The node setup Cynicat does exactly this by using the Incoming value of the Geometry node. Incoming is the direction of the ray that is hitting the surface. On camera rays, it will always point to the camera. If you look at a sphere, the normal at its center is equal to the incoming node.

Now, the normal is mixed with the incoming. This basically rotates the normal into the camera direction. This results in a higher viewing angle and thus a lower Fresnel value, reducing the Glossy amount. (The bump node is just a Blender hack; ignore it)

At the end, Cynicat puts the whole thing into a node group allowing you to add dielecric gloss to any base material; saving you some time.

A

One of the best guides is prehaps PBR Guide by Allegorithmic

In Blender, each time a ray hits a surface, the shader calculates a BSDF. Read this answer now. This is how the diffuse BDSF looks like:

diffuse scattering

The ray hits the surface and might bounce in any direction. The ray will get colored appropriately. Shader functions may also have parameters that change their output. A glossy shader normally looks like this:

sharp glossy

All rays scatter the same way. But if you increase the roughness, there will be a probability that the ray doesn't follow exactly that line:

rough glossy

Sure, most of the rays, will still go in the same direction, but it is enough to blur the reflected image.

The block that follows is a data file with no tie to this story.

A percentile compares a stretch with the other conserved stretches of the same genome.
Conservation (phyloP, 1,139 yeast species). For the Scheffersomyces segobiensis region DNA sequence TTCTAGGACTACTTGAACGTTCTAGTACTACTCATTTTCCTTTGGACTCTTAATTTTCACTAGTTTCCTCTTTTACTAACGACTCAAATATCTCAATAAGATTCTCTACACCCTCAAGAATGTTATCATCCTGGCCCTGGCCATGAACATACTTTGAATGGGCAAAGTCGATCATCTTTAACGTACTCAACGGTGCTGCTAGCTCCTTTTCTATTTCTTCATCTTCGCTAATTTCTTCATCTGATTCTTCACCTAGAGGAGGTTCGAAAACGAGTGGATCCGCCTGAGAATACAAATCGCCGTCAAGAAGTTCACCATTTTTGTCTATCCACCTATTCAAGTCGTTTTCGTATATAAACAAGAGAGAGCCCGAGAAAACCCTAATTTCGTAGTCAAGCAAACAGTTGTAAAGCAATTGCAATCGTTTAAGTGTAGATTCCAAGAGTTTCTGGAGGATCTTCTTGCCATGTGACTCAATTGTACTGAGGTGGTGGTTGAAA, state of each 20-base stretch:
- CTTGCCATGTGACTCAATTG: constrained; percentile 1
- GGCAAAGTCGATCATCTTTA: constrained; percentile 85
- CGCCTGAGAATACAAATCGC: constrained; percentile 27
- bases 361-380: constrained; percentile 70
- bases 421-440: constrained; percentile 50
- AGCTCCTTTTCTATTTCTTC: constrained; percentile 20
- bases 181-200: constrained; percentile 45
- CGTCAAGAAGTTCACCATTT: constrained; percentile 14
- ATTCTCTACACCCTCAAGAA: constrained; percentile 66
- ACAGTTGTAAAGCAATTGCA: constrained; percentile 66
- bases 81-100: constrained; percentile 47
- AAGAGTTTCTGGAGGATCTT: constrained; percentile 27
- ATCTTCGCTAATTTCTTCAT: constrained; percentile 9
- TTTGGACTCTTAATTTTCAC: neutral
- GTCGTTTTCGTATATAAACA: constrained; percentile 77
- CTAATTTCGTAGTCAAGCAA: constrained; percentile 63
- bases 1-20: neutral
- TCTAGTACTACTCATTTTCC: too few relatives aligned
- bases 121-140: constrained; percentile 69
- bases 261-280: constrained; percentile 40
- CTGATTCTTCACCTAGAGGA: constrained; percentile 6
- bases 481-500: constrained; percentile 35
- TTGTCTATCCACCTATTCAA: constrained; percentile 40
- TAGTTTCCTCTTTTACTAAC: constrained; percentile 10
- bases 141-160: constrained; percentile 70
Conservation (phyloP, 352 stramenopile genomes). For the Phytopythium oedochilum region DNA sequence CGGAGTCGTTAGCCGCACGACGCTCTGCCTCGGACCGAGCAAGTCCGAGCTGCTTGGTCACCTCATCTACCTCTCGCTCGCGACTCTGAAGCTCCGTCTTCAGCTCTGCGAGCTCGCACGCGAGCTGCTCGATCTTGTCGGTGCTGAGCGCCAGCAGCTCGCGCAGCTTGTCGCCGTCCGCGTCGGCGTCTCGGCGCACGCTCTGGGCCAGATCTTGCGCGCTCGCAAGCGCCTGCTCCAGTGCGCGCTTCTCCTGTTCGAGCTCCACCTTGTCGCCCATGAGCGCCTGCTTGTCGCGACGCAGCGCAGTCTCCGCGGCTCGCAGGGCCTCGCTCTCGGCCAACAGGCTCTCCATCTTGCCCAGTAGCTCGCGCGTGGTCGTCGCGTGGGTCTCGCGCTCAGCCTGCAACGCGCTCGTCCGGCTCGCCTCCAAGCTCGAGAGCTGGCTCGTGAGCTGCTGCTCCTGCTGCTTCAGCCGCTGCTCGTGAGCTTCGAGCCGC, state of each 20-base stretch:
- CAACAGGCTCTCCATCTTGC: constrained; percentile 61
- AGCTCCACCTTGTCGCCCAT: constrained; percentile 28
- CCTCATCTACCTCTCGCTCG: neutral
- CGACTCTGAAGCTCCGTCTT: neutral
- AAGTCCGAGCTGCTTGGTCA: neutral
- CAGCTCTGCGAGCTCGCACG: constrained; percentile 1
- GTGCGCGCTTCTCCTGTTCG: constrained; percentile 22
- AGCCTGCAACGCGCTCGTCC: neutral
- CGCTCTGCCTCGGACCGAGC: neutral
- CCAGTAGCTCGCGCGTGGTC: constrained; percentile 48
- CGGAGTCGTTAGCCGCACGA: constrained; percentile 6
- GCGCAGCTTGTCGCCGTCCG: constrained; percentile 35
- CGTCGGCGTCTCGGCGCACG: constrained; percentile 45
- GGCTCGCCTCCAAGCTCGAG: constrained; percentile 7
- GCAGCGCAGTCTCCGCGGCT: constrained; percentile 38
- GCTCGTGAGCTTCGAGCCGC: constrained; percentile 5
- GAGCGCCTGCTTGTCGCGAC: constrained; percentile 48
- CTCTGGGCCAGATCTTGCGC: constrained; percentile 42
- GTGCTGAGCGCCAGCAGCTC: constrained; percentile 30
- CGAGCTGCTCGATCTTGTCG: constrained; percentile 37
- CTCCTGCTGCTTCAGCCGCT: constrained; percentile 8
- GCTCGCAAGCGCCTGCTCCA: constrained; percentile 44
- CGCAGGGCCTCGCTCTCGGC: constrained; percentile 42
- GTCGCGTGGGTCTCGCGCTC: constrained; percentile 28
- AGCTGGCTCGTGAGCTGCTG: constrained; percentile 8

Microdisplacement is explained in Figure 4-6 of the PBR guide. Blender uses microfacets to approximate microdisplacement effects. This is all internal, so we don't have any influence on it. Also I think that the microfacet model used is quite simple; Facets probably don't interact with each other by blocking the ray. The important thing is the result of the calculation.

EDIT:

The Fresnel node basically just does some maths: Is uses probably one of these equations and outputs the final value we are interested in. The Fresnel calculation needs some values so that the equations make sense. One of them is of course the IOR. Since the output value is somehow based on the angle between the incoming ray and the face's normal, it will need both for the calculations. It probably takes the incoming direction from a geometry node internally. The same counts for the face normal.

But there is a normal input in the node. If you plug a value in, it will overwrite the default face normal by your custom one. It is exactly like the normal input in the diffuse and the glossy node: You don't need to use it, but you can plug custom normals to overwrite the value. You'll need it every time you use a normal or a bump map for example.

If I am missing something, you want more pictures, something is wrong or unclear tell me please.

$\endgroup$
  • $\begingroup$ Thanks. Could you maybe include an explanation why the "standard" Fresnel node of Blender takes the "Normal" as an input ? $\endgroup$ – Old Man Dec 23 '16 at 14:40
  • $\begingroup$ Short version: For the same reason and use cases the diffuse and glossy shader (and other) have a normal input. $\endgroup$ – piegames Dec 23 '16 at 14:59
  • $\begingroup$ OK. Then maybe I make that a new question (why all shaders have a normal input) ? $\endgroup$ – Old Man Dec 23 '16 at 16:03
  • $\begingroup$ Yes, take out the normal part of your question and put it in a new one $\endgroup$ – piegames Dec 23 '16 at 16:08
  • $\begingroup$ Apart from that, have I missed something you asked in your question? $\endgroup$ – piegames Dec 24 '16 at 16:34

Your Answer

By clicking “Post Your Answer”, you agree to our terms of service, privacy policy and cookie policy

Not the answer you're looking for? Browse other questions tagged or ask your own question.